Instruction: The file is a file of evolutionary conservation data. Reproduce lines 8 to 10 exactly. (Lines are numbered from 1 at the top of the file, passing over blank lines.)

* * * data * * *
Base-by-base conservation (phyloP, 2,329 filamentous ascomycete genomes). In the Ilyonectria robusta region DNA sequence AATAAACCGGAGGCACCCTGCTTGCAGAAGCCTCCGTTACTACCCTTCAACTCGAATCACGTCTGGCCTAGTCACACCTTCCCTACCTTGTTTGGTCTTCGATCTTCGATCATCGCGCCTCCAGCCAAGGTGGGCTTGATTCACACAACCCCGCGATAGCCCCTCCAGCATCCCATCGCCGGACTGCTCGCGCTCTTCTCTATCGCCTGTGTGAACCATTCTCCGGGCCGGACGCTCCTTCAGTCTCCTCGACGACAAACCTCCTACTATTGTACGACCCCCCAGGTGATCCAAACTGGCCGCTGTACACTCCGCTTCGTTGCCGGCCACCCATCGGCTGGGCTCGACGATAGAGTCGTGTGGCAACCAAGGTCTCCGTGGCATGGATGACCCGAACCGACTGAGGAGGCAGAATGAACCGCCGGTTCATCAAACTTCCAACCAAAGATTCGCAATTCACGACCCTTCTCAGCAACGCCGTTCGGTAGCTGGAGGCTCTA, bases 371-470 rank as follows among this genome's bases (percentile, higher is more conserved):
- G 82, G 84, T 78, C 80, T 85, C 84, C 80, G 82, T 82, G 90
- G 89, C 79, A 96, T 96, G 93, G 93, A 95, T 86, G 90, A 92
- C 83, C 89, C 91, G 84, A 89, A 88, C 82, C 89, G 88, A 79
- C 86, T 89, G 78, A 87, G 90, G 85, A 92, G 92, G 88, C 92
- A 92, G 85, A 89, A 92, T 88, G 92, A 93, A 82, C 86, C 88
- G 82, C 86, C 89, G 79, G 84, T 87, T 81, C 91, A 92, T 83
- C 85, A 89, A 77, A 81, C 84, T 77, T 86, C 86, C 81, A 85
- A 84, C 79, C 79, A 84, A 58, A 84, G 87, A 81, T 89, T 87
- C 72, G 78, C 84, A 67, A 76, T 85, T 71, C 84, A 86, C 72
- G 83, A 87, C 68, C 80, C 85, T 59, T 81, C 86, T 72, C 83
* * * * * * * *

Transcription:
- C 85, A 89, A 77, A 81, C 84, T 77, T 86, C 86, C 81, A 85
- A 84, C 79, C 79, A 84, A 58, A 84, G 87, A 81, T 89, T 87
- C 72, G 78, C 84, A 67, A 76, T 85, T 71, C 84, A 86, C 72